Bio-Reengineering the Economy

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Bio-Reengineering the Economy

For millennia, humanity has harnessed the power of microbes to perform economically vital work. For instance, the manufacturing of such products as bread, cheese, pickles, wine, and beer relies on microbes.

But it's only in the last century that microbiology has become a formal scientific discipline through which the identities, capabilities, and cultivation requirements of many different microbes have been codified.

Until recently, in-depth study of microbes was confined to those species that could be grown in the laboratory. Lately, however, scientists' understanding of the microbial world has exploded.

Specifically, a scientific approach known as meta-genomics, which is the ability to extract and sequence DNA from environmental samples, has provided evidence that microbes are far more diverse and ubiquitous than laboratory studies previously suggested.

For instance, researchers have discovered microbial capabilities that enable them to thrive in extreme environments, including:

  • Thermal hot springs
  • The upper atmosphere
  • Severely polluted soil and water
  • Permafrost
  • Deserts
  • Highly acidic mine drainage

These microbes have the capacity to liberate energy from virtually any chemical bond, and to break down almost all natural or man-made chemical compounds. Microbes are also masters of chemical synthesis, capable of complicated, multi-step synthetic processes.

These spectacular capacities of microbes make them a nearly infinite resource for industrial applications. If there is a chemical that you want to break down, there is probably a microbe that can do it. If there is a compound you wish to synthesize, a microbe can probably help. Microbes are already used to break down plant waste, produce pharmaceuticals, and detoxify sewage.1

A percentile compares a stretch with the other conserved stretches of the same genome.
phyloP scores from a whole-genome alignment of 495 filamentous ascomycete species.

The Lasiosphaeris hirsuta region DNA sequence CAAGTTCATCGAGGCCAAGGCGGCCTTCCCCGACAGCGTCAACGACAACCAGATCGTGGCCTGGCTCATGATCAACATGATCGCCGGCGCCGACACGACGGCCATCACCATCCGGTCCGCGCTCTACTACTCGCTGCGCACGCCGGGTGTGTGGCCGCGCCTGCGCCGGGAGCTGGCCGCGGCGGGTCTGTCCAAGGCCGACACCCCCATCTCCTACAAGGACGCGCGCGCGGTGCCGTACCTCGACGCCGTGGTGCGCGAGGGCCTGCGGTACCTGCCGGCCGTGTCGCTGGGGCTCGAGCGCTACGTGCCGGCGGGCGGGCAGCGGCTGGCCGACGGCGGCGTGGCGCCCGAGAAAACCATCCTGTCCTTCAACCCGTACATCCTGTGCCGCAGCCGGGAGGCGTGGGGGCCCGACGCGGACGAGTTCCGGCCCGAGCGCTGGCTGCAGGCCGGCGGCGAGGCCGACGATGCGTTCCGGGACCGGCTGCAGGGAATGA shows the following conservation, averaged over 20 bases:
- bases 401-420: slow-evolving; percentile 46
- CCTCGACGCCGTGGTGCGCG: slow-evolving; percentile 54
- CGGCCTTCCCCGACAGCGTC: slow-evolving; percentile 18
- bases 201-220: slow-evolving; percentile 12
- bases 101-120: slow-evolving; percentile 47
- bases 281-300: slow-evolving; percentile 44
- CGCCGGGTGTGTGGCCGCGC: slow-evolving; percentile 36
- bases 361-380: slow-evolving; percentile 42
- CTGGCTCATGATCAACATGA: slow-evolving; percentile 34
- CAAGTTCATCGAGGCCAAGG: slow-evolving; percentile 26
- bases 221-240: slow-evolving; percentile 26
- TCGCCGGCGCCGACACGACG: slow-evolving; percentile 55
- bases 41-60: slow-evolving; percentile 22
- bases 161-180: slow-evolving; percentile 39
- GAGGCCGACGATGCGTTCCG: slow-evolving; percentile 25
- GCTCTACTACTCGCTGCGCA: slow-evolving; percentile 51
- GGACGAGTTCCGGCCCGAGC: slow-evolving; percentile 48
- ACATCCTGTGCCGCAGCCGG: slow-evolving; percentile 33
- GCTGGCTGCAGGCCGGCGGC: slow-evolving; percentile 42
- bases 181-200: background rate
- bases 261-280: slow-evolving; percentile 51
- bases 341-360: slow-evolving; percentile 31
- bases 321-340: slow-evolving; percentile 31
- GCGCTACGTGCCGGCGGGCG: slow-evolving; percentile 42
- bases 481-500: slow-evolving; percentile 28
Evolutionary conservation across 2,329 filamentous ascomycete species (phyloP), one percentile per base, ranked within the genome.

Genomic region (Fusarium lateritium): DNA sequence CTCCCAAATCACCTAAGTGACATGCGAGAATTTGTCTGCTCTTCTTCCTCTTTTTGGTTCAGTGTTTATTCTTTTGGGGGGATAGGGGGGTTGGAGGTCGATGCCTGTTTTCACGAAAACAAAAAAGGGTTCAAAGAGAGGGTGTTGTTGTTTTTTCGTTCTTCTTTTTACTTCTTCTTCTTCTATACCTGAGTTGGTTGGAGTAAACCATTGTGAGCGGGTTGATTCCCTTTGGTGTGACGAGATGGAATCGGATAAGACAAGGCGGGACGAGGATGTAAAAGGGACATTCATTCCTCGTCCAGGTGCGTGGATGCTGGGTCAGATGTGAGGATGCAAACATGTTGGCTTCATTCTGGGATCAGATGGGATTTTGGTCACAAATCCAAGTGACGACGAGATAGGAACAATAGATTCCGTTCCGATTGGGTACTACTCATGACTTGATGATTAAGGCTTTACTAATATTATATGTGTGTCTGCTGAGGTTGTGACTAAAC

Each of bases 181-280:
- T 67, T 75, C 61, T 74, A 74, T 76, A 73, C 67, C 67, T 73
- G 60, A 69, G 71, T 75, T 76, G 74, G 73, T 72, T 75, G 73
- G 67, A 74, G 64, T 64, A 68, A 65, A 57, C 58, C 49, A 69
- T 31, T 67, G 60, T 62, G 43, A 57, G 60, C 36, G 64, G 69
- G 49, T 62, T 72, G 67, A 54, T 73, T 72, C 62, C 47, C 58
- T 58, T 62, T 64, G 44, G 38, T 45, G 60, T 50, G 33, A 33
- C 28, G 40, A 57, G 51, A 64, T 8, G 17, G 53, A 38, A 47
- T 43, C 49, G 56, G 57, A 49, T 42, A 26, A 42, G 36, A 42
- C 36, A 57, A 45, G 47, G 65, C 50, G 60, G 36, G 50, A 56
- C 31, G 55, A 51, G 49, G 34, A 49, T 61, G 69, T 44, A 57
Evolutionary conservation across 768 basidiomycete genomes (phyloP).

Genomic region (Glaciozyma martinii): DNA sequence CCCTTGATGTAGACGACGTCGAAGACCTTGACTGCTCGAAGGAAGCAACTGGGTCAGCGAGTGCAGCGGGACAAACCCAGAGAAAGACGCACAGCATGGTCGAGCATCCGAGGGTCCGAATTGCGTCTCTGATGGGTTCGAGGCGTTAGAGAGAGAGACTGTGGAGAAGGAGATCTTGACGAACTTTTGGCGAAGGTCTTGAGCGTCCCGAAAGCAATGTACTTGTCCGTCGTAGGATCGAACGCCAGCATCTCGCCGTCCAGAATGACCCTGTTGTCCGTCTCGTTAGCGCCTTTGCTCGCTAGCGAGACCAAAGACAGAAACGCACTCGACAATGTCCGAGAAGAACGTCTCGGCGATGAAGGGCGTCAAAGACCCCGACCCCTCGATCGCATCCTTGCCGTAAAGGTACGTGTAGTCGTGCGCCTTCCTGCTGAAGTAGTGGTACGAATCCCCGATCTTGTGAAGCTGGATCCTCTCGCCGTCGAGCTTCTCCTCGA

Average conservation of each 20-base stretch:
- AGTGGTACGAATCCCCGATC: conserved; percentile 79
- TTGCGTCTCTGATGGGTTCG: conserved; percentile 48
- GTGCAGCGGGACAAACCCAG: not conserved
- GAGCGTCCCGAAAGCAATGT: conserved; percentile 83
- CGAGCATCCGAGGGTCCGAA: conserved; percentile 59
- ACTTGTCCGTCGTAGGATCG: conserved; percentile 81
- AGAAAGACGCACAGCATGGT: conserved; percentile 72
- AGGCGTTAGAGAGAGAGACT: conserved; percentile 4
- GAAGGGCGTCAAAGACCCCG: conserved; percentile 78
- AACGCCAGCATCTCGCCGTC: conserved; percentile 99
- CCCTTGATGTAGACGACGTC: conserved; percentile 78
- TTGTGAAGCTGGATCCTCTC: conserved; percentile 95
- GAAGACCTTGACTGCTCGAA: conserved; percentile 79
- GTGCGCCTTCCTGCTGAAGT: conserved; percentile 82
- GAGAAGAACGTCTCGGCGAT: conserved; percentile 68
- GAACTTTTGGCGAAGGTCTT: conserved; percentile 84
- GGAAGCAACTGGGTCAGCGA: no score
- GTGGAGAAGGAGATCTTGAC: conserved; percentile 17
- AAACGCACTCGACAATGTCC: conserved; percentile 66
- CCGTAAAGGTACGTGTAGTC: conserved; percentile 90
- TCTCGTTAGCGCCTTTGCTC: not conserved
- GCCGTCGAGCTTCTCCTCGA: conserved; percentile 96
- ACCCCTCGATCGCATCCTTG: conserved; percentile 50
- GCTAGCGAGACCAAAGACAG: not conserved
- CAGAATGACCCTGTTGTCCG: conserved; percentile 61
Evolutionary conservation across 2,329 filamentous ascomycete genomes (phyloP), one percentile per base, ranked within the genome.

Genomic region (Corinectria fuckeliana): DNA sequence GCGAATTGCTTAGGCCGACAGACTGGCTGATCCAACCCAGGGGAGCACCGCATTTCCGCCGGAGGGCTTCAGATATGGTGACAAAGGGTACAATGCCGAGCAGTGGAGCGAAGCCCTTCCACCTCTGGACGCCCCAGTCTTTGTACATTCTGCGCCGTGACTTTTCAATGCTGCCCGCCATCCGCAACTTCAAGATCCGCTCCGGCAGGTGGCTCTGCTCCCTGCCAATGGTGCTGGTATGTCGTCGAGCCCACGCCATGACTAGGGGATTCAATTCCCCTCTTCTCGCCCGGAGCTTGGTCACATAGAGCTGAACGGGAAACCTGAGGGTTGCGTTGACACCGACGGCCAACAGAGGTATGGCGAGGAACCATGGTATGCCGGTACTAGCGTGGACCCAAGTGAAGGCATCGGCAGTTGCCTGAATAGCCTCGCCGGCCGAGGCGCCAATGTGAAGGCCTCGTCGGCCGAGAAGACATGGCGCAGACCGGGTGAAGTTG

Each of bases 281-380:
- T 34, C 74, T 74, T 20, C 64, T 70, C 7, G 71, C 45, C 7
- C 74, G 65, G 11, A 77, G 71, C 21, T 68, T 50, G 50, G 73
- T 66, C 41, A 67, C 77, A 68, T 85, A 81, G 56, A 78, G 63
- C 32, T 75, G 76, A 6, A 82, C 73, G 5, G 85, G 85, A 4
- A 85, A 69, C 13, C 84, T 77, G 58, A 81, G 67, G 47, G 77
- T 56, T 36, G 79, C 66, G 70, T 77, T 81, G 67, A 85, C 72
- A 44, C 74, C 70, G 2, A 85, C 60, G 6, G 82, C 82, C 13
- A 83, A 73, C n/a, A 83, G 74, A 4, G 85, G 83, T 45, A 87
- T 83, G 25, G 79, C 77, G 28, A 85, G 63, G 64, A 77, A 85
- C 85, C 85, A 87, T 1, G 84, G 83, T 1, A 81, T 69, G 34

Not only have researchers found microbes throughout the environment, they've also found that microbes inhabit every multi-cellular organism—often providing essential services for their hosts. As a result, another rapidly advancing area of microbiology is host-microbe interactions.

Why? Because it is becoming increasingly clear that all plants and animals are dependent on intimate, natural partnerships with microbes. As these relationships become better understood, agricultural and medical applications will become possible.

For example, microbes can be used to enhance crop productivity, improve livestock health, and even prevent or cure human diseases.

But it's not just the formidable biochemical talents found naturally in microbes that make them so important to industry...

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